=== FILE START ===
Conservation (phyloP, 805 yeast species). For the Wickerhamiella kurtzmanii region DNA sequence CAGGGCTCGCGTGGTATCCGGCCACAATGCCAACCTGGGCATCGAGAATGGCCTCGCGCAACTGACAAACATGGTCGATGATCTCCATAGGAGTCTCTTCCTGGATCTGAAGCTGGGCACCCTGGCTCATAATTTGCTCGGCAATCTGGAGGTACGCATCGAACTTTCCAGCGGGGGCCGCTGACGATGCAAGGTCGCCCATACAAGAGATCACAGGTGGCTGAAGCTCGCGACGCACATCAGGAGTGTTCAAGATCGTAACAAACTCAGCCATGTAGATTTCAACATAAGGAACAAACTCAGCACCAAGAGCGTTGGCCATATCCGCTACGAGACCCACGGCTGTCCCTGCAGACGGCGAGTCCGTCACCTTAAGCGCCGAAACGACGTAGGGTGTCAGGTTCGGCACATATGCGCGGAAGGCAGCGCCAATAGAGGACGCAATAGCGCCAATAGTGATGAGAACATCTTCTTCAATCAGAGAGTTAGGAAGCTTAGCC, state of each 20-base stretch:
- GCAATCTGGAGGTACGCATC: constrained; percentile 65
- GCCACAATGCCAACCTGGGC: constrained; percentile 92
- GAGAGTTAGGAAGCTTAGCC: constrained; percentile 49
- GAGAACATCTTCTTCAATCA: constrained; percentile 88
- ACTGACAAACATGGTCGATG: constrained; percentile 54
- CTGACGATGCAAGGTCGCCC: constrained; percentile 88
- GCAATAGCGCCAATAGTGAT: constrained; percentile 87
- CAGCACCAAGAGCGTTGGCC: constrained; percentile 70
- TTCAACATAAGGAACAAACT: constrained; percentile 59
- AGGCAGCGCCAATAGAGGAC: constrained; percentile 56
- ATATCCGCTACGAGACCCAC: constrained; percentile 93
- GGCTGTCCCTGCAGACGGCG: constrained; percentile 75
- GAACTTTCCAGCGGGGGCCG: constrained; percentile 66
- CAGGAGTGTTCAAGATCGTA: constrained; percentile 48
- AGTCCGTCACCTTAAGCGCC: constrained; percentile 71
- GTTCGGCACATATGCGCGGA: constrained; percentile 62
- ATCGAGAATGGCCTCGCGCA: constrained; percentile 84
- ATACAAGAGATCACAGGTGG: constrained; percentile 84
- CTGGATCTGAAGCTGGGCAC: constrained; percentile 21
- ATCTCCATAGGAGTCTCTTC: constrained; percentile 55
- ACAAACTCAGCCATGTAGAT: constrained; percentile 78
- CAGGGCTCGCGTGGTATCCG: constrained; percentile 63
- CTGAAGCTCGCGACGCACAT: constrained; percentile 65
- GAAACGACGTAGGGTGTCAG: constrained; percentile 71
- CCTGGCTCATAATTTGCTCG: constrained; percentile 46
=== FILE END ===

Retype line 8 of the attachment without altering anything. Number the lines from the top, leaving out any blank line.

- GCAATAGCGCCAATAGTGAT: constrained; percentile 87